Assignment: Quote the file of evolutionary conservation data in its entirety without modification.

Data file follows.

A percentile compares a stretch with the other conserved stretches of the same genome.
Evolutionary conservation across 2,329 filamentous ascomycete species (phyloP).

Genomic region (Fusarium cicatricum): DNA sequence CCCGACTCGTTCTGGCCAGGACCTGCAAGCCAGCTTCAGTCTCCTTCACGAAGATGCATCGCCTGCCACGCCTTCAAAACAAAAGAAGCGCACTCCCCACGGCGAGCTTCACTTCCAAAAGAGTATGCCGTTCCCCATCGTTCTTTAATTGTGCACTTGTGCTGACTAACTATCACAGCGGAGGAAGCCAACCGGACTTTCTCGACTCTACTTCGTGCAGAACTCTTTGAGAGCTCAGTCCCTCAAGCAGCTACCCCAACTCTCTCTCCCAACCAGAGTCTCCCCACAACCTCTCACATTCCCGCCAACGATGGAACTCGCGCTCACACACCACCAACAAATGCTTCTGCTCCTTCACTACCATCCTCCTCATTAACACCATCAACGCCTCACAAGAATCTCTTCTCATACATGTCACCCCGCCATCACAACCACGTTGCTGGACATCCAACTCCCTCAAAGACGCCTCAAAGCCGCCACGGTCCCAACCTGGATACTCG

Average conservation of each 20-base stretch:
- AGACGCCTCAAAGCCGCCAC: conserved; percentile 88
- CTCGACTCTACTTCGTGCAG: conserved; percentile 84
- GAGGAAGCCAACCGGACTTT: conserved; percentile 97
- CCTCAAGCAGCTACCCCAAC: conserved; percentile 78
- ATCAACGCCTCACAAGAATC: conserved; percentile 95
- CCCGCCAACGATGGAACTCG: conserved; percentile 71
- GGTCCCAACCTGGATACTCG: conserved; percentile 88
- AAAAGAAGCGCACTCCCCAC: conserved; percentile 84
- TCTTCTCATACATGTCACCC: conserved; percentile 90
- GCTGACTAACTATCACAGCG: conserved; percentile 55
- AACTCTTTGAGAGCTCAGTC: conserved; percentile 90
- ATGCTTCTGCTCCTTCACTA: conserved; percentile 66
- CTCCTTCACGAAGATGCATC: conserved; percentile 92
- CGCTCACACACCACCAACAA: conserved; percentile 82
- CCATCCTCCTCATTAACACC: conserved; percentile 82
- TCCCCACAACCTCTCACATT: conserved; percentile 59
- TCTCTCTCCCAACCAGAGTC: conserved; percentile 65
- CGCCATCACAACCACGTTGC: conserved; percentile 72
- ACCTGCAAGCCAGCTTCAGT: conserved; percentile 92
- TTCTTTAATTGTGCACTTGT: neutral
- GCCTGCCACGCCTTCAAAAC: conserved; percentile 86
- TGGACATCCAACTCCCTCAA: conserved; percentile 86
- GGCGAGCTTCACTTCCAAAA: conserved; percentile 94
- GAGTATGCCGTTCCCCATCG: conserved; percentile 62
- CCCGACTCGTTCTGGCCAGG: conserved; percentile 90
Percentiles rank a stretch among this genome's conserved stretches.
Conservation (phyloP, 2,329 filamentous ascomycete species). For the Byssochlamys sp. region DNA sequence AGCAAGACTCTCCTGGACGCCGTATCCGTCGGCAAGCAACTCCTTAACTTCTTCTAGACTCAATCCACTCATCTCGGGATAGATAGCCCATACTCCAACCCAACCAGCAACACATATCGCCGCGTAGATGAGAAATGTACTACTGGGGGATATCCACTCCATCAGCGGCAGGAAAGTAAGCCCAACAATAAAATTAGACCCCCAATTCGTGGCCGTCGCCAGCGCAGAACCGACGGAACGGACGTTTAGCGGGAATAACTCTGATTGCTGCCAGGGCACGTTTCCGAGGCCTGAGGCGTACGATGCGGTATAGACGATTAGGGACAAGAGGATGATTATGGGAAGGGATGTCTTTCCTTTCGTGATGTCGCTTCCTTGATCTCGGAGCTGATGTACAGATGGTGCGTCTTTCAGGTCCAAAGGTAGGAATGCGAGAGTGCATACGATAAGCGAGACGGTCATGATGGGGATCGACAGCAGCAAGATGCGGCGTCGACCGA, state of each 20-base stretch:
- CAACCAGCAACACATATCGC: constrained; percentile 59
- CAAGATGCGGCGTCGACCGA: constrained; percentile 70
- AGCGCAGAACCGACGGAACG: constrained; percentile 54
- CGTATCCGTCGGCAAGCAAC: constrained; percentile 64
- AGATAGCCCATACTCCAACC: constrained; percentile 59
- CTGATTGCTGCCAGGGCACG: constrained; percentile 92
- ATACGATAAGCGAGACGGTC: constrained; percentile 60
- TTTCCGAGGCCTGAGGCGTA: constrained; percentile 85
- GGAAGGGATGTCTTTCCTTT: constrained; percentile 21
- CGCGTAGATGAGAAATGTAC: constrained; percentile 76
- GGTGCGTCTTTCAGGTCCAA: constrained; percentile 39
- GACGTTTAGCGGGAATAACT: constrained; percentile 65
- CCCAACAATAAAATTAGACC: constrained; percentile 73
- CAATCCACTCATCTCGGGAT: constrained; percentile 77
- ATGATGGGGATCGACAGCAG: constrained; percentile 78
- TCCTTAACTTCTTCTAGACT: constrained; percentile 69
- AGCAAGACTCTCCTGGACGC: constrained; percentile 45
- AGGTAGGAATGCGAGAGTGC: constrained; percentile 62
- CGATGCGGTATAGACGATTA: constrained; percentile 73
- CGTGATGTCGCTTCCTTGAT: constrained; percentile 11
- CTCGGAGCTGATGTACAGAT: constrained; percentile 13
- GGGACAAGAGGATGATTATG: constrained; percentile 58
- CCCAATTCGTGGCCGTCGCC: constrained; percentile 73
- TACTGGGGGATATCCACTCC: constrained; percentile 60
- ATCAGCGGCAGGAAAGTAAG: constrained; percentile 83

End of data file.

A percentile compares a stretch with the other conserved stretches of the same genome.
Evolutionary conservation across 2,329 filamentous ascomycete species (phyloP).

Genomic region (Fusarium cicatricum): DNA sequence CCCGACTCGTTCTGGCCAGGACCTGCAAGCCAGCTTCAGTCTCCTTCACGAAGATGCATCGCCTGCCACGCCTTCAAAACAAAAGAAGCGCACTCCCCACGGCGAGCTTCACTTCCAAAAGAGTATGCCGTTCCCCATCGTTCTTTAATTGTGCACTTGTGCTGACTAACTATCACAGCGGAGGAAGCCAACCGGACTTTCTCGACTCTACTTCGTGCAGAACTCTTTGAGAGCTCAGTCCCTCAAGCAGCTACCCCAACTCTCTCTCCCAACCAGAGTCTCCCCACAACCTCTCACATTCCCGCCAACGATGGAACTCGCGCTCACACACCACCAACAAATGCTTCTGCTCCTTCACTACCATCCTCCTCATTAACACCATCAACGCCTCACAAGAATCTCTTCTCATACATGTCACCCCGCCATCACAACCACGTTGCTGGACATCCAACTCCCTCAAAGACGCCTCAAAGCCGCCACGGTCCCAACCTGGATACTCG

Average conservation of each 20-base stretch:
- AGACGCCTCAAAGCCGCCAC: conserved; percentile 88
- CTCGACTCTACTTCGTGCAG: conserved; percentile 84
- GAGGAAGCCAACCGGACTTT: conserved; percentile 97
- CCTCAAGCAGCTACCCCAAC: conserved; percentile 78
- ATCAACGCCTCACAAGAATC: conserved; percentile 95
- CCCGCCAACGATGGAACTCG: conserved; percentile 71
- GGTCCCAACCTGGATACTCG: conserved; percentile 88
- AAAAGAAGCGCACTCCCCAC: conserved; percentile 84
- TCTTCTCATACATGTCACCC: conserved; percentile 90
- GCTGACTAACTATCACAGCG: conserved; percentile 55
- AACTCTTTGAGAGCTCAGTC: conserved; percentile 90
- ATGCTTCTGCTCCTTCACTA: conserved; percentile 66
- CTCCTTCACGAAGATGCATC: conserved; percentile 92
- CGCTCACACACCACCAACAA: conserved; percentile 82
- CCATCCTCCTCATTAACACC: conserved; percentile 82
- TCCCCACAACCTCTCACATT: conserved; percentile 59
- TCTCTCTCCCAACCAGAGTC: conserved; percentile 65
- CGCCATCACAACCACGTTGC: conserved; percentile 72
- ACCTGCAAGCCAGCTTCAGT: conserved; percentile 92
- TTCTTTAATTGTGCACTTGT: neutral
- GCCTGCCACGCCTTCAAAAC: conserved; percentile 86
- TGGACATCCAACTCCCTCAA: conserved; percentile 86
- GGCGAGCTTCACTTCCAAAA: conserved; percentile 94
- GAGTATGCCGTTCCCCATCG: conserved; percentile 62
- CCCGACTCGTTCTGGCCAGG: conserved; percentile 90
Percentiles rank a stretch among this genome's conserved stretches.
Conservation (phyloP, 2,329 filamentous ascomycete species). For the Byssochlamys sp. region DNA sequence AGCAAGACTCTCCTGGACGCCGTATCCGTCGGCAAGCAACTCCTTAACTTCTTCTAGACTCAATCCACTCATCTCGGGATAGATAGCCCATACTCCAACCCAACCAGCAACACATATCGCCGCGTAGATGAGAAATGTACTACTGGGGGATATCCACTCCATCAGCGGCAGGAAAGTAAGCCCAACAATAAAATTAGACCCCCAATTCGTGGCCGTCGCCAGCGCAGAACCGACGGAACGGACGTTTAGCGGGAATAACTCTGATTGCTGCCAGGGCACGTTTCCGAGGCCTGAGGCGTACGATGCGGTATAGACGATTAGGGACAAGAGGATGATTATGGGAAGGGATGTCTTTCCTTTCGTGATGTCGCTTCCTTGATCTCGGAGCTGATGTACAGATGGTGCGTCTTTCAGGTCCAAAGGTAGGAATGCGAGAGTGCATACGATAAGCGAGACGGTCATGATGGGGATCGACAGCAGCAAGATGCGGCGTCGACCGA, state of each 20-base stretch:
- CAACCAGCAACACATATCGC: constrained; percentile 59
- CAAGATGCGGCGTCGACCGA: constrained; percentile 70
- AGCGCAGAACCGACGGAACG: constrained; percentile 54
- CGTATCCGTCGGCAAGCAAC: constrained; percentile 64
- AGATAGCCCATACTCCAACC: constrained; percentile 59
- CTGATTGCTGCCAGGGCACG: constrained; percentile 92
- ATACGATAAGCGAGACGGTC: constrained; percentile 60
- TTTCCGAGGCCTGAGGCGTA: constrained; percentile 85
- GGAAGGGATGTCTTTCCTTT: constrained; percentile 21
- CGCGTAGATGAGAAATGTAC: constrained; percentile 76
- GGTGCGTCTTTCAGGTCCAA: constrained; percentile 39
- GACGTTTAGCGGGAATAACT: constrained; percentile 65
- CCCAACAATAAAATTAGACC: constrained; percentile 73
- CAATCCACTCATCTCGGGAT: constrained; percentile 77
- ATGATGGGGATCGACAGCAG: constrained; percentile 78
- TCCTTAACTTCTTCTAGACT: constrained; percentile 69
- AGCAAGACTCTCCTGGACGC: constrained; percentile 45
- AGGTAGGAATGCGAGAGTGC: constrained; percentile 62
- CGATGCGGTATAGACGATTA: constrained; percentile 73
- CGTGATGTCGCTTCCTTGAT: constrained; percentile 11
- CTCGGAGCTGATGTACAGAT: constrained; percentile 13
- GGGACAAGAGGATGATTATG: constrained; percentile 58
- CCCAATTCGTGGCCGTCGCC: constrained; percentile 73
- TACTGGGGGATATCCACTCC: constrained; percentile 60
- ATCAGCGGCAGGAAAGTAAG: constrained; percentile 83